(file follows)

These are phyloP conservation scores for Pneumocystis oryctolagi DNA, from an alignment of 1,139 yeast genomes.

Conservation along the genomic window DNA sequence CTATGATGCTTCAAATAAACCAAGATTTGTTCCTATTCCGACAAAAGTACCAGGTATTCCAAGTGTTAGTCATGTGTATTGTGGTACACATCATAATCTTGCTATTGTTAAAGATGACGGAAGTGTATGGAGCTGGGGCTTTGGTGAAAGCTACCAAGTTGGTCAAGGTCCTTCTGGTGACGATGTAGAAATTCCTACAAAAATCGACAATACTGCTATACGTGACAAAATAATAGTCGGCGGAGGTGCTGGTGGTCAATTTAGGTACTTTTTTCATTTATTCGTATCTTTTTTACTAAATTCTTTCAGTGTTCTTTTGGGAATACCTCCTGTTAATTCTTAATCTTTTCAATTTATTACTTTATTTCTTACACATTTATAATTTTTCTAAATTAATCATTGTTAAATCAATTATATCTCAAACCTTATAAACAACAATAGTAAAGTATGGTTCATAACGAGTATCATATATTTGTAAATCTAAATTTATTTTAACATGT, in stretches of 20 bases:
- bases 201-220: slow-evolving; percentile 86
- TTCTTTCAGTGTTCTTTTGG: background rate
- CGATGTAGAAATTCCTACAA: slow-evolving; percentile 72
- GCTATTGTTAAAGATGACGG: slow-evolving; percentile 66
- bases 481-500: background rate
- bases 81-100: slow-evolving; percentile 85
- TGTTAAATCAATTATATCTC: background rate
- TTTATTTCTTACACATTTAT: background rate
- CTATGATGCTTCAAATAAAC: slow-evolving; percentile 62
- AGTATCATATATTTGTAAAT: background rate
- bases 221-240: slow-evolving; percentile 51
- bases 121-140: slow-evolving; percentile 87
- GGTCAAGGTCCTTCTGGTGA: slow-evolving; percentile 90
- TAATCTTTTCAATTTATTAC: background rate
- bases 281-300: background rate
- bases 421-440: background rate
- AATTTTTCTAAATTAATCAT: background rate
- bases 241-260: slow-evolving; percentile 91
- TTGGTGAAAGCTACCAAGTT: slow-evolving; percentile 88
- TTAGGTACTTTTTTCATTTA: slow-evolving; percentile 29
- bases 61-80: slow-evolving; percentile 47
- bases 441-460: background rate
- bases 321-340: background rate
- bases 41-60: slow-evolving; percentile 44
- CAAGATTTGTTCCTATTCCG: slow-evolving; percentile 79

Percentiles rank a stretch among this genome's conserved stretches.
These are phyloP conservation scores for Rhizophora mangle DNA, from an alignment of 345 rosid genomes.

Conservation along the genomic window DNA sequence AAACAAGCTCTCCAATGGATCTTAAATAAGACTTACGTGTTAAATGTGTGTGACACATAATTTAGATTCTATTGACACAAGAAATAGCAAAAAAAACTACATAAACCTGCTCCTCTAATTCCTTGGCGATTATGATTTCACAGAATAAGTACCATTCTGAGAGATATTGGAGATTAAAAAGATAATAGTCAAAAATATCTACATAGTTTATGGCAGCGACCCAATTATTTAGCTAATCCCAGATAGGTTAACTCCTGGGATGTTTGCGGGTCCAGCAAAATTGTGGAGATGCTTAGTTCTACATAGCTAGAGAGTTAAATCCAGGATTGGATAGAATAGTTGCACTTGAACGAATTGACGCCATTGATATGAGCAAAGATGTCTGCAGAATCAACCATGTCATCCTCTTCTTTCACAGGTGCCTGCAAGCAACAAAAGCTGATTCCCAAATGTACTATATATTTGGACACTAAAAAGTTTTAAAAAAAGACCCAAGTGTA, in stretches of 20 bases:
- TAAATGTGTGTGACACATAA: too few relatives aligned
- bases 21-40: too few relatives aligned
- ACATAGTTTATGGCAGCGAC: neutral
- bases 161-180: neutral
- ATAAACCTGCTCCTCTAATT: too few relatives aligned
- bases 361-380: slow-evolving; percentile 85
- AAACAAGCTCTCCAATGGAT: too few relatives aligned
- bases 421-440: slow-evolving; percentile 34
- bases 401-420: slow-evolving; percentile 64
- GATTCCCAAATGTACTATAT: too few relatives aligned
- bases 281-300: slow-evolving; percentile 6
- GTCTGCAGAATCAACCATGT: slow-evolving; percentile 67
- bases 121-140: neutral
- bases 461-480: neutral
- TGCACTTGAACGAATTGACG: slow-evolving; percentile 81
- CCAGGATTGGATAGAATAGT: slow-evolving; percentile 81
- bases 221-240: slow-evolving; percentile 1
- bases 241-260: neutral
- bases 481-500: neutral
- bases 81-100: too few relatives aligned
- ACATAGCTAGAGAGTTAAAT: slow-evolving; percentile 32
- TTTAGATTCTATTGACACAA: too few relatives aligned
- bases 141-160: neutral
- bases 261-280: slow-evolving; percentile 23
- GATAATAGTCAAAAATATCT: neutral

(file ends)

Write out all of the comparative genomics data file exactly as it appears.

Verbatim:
These are phyloP conservation scores for Pneumocystis oryctolagi DNA, from an alignment of 1,139 yeast genomes.

Conservation along the genomic window DNA sequence CTATGATGCTTCAAATAAACCAAGATTTGTTCCTATTCCGACAAAAGTACCAGGTATTCCAAGTGTTAGTCATGTGTATTGTGGTACACATCATAATCTTGCTATTGTTAAAGATGACGGAAGTGTATGGAGCTGGGGCTTTGGTGAAAGCTACCAAGTTGGTCAAGGTCCTTCTGGTGACGATGTAGAAATTCCTACAAAAATCGACAATACTGCTATACGTGACAAAATAATAGTCGGCGGAGGTGCTGGTGGTCAATTTAGGTACTTTTTTCATTTATTCGTATCTTTTTTACTAAATTCTTTCAGTGTTCTTTTGGGAATACCTCCTGTTAATTCTTAATCTTTTCAATTTATTACTTTATTTCTTACACATTTATAATTTTTCTAAATTAATCATTGTTAAATCAATTATATCTCAAACCTTATAAACAACAATAGTAAAGTATGGTTCATAACGAGTATCATATATTTGTAAATCTAAATTTATTTTAACATGT, in stretches of 20 bases:
- bases 201-220: slow-evolving; percentile 86
- TTCTTTCAGTGTTCTTTTGG: background rate
- CGATGTAGAAATTCCTACAA: slow-evolving; percentile 72
- GCTATTGTTAAAGATGACGG: slow-evolving; percentile 66
- bases 481-500: background rate
- bases 81-100: slow-evolving; percentile 85
- TGTTAAATCAATTATATCTC: background rate
- TTTATTTCTTACACATTTAT: background rate
- CTATGATGCTTCAAATAAAC: slow-evolving; percentile 62
- AGTATCATATATTTGTAAAT: background rate
- bases 221-240: slow-evolving; percentile 51
- bases 121-140: slow-evolving; percentile 87
- GGTCAAGGTCCTTCTGGTGA: slow-evolving; percentile 90
- TAATCTTTTCAATTTATTAC: background rate
- bases 281-300: background rate
- bases 421-440: background rate
- AATTTTTCTAAATTAATCAT: background rate
- bases 241-260: slow-evolving; percentile 91
- TTGGTGAAAGCTACCAAGTT: slow-evolving; percentile 88
- TTAGGTACTTTTTTCATTTA: slow-evolving; percentile 29
- bases 61-80: slow-evolving; percentile 47
- bases 441-460: background rate
- bases 321-340: background rate
- bases 41-60: slow-evolving; percentile 44
- CAAGATTTGTTCCTATTCCG: slow-evolving; percentile 79

Percentiles rank a stretch among this genome's conserved stretches.
These are phyloP conservation scores for Rhizophora mangle DNA, from an alignment of 345 rosid genomes.

Conservation along the genomic window DNA sequence AAACAAGCTCTCCAATGGATCTTAAATAAGACTTACGTGTTAAATGTGTGTGACACATAATTTAGATTCTATTGACACAAGAAATAGCAAAAAAAACTACATAAACCTGCTCCTCTAATTCCTTGGCGATTATGATTTCACAGAATAAGTACCATTCTGAGAGATATTGGAGATTAAAAAGATAATAGTCAAAAATATCTACATAGTTTATGGCAGCGACCCAATTATTTAGCTAATCCCAGATAGGTTAACTCCTGGGATGTTTGCGGGTCCAGCAAAATTGTGGAGATGCTTAGTTCTACATAGCTAGAGAGTTAAATCCAGGATTGGATAGAATAGTTGCACTTGAACGAATTGACGCCATTGATATGAGCAAAGATGTCTGCAGAATCAACCATGTCATCCTCTTCTTTCACAGGTGCCTGCAAGCAACAAAAGCTGATTCCCAAATGTACTATATATTTGGACACTAAAAAGTTTTAAAAAAAGACCCAAGTGTA, in stretches of 20 bases:
- TAAATGTGTGTGACACATAA: too few relatives aligned
- bases 21-40: too few relatives aligned
- ACATAGTTTATGGCAGCGAC: neutral
- bases 161-180: neutral
- ATAAACCTGCTCCTCTAATT: too few relatives aligned
- bases 361-380: slow-evolving; percentile 85
- AAACAAGCTCTCCAATGGAT: too few relatives aligned
- bases 421-440: slow-evolving; percentile 34
- bases 401-420: slow-evolving; percentile 64
- GATTCCCAAATGTACTATAT: too few relatives aligned
- bases 281-300: slow-evolving; percentile 6
- GTCTGCAGAATCAACCATGT: slow-evolving; percentile 67
- bases 121-140: neutral
- bases 461-480: neutral
- TGCACTTGAACGAATTGACG: slow-evolving; percentile 81
- CCAGGATTGGATAGAATAGT: slow-evolving; percentile 81
- bases 221-240: slow-evolving; percentile 1
- bases 241-260: neutral
- bases 481-500: neutral
- bases 81-100: too few relatives aligned
- ACATAGCTAGAGAGTTAAAT: slow-evolving; percentile 32
- TTTAGATTCTATTGACACAA: too few relatives aligned
- bases 141-160: neutral
- bases 261-280: slow-evolving; percentile 23
- GATAATAGTCAAAAATATCT: neutral